Apple’s director of machine learning has left the company after just over three years after reportedly clashing with the tech giant over its return to the office policy.
Ian Goodfellow is a noted computer scientist, with his specialities including artificial neural networks and deep learning. The Stanford-educated academic has previously worked as a research scientist at Google Brain and has contributed to numerous widely published university textbooks.
But he has now decided to leave the company following a disagreement with Apple’s decision to return employees to the office.
Why the exit?
The tech giant’s hybrid working policy means that its staff currently need to make at least two visits to the office every week, which will ramp-up to three days a week by May 23.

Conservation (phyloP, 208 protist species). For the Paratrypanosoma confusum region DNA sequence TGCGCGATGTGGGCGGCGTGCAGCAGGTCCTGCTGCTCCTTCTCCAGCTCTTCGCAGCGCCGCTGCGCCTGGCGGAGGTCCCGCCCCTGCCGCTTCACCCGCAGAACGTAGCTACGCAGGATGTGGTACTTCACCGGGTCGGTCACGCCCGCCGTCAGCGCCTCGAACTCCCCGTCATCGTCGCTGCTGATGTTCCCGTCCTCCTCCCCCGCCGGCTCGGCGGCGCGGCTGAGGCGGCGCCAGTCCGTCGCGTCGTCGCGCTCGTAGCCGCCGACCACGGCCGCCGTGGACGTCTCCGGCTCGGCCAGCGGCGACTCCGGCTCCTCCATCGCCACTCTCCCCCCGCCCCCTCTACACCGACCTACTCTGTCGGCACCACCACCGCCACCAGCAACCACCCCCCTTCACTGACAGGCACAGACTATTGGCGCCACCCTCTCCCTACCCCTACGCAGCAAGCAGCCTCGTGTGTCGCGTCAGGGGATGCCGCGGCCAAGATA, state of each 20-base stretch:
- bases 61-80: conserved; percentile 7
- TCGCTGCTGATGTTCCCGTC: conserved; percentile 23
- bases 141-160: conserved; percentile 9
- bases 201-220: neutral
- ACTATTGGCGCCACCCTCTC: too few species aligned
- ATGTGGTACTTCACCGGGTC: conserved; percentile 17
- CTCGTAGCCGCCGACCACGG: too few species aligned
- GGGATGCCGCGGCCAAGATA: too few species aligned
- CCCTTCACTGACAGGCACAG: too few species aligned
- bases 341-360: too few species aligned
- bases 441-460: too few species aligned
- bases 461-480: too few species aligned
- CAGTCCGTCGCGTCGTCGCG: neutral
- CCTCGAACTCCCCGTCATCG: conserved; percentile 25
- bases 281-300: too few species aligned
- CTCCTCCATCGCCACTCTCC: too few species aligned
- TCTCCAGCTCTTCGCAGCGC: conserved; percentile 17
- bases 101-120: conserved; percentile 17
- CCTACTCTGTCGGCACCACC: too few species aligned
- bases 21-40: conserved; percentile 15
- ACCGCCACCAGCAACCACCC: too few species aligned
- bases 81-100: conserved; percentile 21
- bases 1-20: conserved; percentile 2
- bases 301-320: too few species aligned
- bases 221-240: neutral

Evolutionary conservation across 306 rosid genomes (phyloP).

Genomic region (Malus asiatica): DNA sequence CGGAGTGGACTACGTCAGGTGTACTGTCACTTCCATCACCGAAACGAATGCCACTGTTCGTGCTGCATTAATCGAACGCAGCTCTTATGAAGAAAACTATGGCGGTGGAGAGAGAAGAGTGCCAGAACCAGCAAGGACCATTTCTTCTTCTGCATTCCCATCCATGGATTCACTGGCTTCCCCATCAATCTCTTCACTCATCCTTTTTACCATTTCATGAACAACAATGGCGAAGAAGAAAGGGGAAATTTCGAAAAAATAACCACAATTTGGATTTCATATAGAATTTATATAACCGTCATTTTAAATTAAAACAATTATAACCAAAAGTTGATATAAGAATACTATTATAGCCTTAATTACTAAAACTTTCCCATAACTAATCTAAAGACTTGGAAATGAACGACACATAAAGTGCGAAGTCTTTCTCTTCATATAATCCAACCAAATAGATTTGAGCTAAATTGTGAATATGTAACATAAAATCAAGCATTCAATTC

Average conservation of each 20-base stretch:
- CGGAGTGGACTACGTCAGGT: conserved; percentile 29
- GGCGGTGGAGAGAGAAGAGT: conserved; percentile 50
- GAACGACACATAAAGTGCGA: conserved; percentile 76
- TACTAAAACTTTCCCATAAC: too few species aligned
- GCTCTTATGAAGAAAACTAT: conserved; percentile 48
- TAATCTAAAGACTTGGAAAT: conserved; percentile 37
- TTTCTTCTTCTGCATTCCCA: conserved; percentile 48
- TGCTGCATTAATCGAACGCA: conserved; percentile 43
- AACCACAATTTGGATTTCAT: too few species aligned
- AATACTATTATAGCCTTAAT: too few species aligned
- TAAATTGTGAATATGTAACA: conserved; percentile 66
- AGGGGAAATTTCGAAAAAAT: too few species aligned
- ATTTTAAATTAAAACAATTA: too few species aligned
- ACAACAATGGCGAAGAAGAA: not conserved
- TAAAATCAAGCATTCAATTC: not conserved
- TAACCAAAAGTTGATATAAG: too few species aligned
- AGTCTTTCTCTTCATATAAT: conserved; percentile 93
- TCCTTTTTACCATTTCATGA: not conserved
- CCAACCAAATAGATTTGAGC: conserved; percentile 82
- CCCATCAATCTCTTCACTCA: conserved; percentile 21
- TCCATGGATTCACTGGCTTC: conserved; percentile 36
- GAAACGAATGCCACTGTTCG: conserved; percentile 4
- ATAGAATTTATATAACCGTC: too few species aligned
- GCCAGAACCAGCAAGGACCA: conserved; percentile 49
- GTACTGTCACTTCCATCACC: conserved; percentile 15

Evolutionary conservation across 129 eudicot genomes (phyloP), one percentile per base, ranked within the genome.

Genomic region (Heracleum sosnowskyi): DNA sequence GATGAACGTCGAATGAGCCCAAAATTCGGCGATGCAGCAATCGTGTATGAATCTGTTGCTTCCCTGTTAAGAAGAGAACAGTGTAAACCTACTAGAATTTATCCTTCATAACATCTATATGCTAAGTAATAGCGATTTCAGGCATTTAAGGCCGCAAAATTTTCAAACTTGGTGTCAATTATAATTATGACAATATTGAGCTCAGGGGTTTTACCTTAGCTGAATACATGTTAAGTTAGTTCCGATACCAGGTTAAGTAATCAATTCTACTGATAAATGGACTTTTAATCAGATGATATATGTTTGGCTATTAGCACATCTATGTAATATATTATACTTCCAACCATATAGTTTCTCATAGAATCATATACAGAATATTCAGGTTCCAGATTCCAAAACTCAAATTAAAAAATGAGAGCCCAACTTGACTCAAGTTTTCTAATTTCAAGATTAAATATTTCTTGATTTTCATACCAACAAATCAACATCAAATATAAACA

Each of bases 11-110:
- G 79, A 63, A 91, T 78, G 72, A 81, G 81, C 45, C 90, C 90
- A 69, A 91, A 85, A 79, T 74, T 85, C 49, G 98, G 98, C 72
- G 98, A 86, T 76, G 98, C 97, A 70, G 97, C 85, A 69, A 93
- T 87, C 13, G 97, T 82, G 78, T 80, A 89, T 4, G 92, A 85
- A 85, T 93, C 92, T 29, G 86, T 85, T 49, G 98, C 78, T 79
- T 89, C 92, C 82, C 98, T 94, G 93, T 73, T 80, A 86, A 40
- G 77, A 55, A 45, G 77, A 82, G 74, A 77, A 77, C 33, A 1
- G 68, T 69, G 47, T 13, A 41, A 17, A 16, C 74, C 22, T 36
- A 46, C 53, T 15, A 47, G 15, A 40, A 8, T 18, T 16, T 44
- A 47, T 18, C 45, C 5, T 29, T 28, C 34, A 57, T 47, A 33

Goodfellow has yet to update his LinkedIn profile, but the drive to get Apple employees back in the office to boost productivity has met with significant backlash since it was first announced by chief executive Tim Cook in March.
Apple worker collective, Apple Together, took a particularly dim view of the move, noting in a statement: “You have characterized the decision for the Hybrid Working Pilot as being about combining the ‘need to commune in-person’ and the value of flexible work.”
“But in reality, it does not recognize flexible work and is only driven by fear.
They added: “Fear of the future of work, fear of worker autonomy, fear of losing control.”
It seems that Apple’s employees aren’t the only ones who are less than keen about being forced back into the office.
The rising cost of fuel has caused many workers to reconsider commuting to the office in favour of working from home, according to research from software vendor Citrix.
Nearly half (45%) of UK workers plan to stay parked at home to avoid the high costs of commuting.
Close to half of their counterparts around the world say they will do the same according to the research.
“I believe strongly that more flexibility would have been the best policy for my team,” said Goodfellow in an internal email seen by The Verge.